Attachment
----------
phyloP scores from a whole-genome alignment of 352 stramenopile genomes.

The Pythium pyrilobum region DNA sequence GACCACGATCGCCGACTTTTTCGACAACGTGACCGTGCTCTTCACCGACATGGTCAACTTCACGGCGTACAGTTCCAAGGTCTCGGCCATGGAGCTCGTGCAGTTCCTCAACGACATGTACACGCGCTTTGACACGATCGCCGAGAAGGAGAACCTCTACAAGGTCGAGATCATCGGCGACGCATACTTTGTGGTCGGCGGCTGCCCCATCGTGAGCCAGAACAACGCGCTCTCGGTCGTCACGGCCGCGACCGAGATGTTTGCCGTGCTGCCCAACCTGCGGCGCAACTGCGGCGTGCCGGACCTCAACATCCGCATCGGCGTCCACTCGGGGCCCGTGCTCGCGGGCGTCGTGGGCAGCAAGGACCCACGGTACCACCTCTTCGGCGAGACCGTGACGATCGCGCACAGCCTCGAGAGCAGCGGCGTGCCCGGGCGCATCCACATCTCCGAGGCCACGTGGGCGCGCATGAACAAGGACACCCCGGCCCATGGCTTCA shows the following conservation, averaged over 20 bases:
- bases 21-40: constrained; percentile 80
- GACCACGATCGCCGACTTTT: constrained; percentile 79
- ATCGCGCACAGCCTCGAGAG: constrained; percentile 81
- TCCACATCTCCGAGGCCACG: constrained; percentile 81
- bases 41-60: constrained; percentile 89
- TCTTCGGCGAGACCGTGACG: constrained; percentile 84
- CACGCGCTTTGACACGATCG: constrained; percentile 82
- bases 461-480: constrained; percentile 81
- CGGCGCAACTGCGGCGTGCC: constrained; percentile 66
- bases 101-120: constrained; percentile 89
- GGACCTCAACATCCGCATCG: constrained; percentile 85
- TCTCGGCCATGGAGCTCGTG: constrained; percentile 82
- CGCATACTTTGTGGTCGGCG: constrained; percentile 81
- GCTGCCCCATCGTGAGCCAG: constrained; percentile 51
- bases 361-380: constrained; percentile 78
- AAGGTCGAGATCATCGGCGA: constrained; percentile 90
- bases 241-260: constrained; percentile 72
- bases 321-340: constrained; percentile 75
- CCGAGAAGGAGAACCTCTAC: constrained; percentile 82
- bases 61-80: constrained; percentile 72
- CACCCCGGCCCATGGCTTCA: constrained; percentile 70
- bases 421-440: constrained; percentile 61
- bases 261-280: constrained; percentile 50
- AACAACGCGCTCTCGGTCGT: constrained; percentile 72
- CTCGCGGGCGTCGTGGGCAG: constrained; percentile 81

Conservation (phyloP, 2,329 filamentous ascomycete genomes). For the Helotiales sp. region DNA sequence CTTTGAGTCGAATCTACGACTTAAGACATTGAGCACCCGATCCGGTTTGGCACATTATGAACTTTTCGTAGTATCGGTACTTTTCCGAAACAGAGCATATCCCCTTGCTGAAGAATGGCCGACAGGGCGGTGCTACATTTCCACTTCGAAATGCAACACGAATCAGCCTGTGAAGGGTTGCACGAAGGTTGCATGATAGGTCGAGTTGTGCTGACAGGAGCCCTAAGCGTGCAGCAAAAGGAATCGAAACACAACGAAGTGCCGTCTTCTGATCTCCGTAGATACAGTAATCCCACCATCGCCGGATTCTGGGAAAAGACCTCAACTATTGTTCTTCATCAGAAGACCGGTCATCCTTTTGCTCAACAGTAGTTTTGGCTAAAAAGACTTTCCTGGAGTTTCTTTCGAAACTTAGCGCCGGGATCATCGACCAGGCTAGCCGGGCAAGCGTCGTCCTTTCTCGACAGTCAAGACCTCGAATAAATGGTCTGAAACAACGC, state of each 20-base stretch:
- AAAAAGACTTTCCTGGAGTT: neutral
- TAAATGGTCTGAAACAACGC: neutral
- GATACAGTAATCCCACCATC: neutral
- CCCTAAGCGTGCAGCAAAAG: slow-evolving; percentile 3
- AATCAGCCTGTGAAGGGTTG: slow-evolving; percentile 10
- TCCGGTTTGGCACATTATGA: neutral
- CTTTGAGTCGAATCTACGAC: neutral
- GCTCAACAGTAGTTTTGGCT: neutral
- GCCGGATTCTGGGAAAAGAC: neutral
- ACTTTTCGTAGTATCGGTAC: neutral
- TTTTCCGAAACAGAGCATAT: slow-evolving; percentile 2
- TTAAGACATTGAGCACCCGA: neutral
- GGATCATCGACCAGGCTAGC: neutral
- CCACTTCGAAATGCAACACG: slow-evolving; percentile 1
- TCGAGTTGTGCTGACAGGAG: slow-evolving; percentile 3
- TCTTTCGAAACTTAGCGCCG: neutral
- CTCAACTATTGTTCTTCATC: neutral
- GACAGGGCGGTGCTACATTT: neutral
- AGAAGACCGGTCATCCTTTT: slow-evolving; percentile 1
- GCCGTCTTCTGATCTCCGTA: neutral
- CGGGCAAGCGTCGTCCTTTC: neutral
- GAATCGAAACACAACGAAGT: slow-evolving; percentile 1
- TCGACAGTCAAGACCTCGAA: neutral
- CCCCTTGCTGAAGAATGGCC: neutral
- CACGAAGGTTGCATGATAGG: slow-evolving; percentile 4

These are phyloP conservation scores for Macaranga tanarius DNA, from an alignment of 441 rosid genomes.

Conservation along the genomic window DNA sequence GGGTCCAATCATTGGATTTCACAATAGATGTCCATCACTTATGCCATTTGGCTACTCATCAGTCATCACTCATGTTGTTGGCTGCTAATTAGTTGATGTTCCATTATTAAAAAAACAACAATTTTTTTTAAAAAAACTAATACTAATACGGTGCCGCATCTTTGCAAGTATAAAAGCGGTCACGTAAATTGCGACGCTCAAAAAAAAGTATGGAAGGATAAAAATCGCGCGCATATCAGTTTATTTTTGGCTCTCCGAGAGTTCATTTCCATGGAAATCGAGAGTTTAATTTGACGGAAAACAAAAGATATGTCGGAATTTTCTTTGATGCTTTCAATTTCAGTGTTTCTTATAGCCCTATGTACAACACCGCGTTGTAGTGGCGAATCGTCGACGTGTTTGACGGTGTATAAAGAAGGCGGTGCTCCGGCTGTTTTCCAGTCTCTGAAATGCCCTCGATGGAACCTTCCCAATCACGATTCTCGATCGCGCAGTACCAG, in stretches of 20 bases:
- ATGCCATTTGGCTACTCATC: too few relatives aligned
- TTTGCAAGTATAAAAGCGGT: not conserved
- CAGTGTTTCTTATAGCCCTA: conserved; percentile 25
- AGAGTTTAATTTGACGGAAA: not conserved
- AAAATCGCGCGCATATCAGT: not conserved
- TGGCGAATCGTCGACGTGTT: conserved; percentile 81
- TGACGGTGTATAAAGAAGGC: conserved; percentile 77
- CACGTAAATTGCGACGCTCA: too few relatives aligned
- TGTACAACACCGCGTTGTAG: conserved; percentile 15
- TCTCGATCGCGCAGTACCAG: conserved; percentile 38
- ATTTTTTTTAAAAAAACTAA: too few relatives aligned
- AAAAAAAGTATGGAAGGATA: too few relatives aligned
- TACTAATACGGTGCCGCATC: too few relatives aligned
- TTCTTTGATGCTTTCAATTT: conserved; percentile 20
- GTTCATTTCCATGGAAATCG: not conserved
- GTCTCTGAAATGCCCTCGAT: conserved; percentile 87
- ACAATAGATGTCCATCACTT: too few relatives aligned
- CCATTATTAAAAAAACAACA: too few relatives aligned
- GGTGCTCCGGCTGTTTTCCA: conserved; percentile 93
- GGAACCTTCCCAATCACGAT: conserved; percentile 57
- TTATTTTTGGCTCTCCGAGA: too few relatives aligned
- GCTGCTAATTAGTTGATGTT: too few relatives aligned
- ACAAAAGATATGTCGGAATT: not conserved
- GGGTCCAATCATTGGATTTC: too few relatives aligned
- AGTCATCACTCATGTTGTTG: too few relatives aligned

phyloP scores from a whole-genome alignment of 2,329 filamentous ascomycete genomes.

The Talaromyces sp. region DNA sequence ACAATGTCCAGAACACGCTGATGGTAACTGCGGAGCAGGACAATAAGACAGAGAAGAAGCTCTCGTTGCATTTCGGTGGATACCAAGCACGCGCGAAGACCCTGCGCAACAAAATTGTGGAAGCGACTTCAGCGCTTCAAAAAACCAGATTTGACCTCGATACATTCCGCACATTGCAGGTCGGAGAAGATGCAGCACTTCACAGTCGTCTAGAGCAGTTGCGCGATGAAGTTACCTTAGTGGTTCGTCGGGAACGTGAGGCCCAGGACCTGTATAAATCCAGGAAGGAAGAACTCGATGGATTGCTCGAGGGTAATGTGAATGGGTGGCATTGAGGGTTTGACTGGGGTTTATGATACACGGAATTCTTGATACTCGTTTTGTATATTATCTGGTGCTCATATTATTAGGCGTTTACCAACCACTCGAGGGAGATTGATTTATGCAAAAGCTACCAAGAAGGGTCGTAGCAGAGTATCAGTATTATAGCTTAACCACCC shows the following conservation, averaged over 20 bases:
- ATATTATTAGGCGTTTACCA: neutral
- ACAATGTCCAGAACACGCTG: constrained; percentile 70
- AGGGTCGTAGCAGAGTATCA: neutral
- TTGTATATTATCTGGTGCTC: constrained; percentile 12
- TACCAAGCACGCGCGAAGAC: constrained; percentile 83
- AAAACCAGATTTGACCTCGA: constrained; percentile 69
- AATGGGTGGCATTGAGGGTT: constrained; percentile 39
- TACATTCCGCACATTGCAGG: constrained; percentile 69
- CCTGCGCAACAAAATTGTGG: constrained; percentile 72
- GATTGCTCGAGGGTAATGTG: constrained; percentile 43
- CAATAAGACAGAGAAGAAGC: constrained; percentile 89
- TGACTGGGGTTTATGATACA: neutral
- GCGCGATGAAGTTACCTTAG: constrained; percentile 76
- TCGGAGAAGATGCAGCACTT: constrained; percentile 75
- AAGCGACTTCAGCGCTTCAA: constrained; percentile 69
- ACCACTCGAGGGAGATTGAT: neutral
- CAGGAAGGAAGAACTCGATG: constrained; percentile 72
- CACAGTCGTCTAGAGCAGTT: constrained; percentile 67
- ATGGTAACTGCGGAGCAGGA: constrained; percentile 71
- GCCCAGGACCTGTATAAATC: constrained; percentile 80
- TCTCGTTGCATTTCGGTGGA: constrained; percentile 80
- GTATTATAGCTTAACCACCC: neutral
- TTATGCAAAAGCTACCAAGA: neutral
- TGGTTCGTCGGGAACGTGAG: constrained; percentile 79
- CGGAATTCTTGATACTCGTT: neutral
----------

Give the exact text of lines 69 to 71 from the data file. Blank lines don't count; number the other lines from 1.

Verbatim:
- TTCTTTGATGCTTTCAATTT: conserved; percentile 20
- GTTCATTTCCATGGAAATCG: not conserved
- GTCTCTGAAATGCCCTCGAT: conserved; percentile 87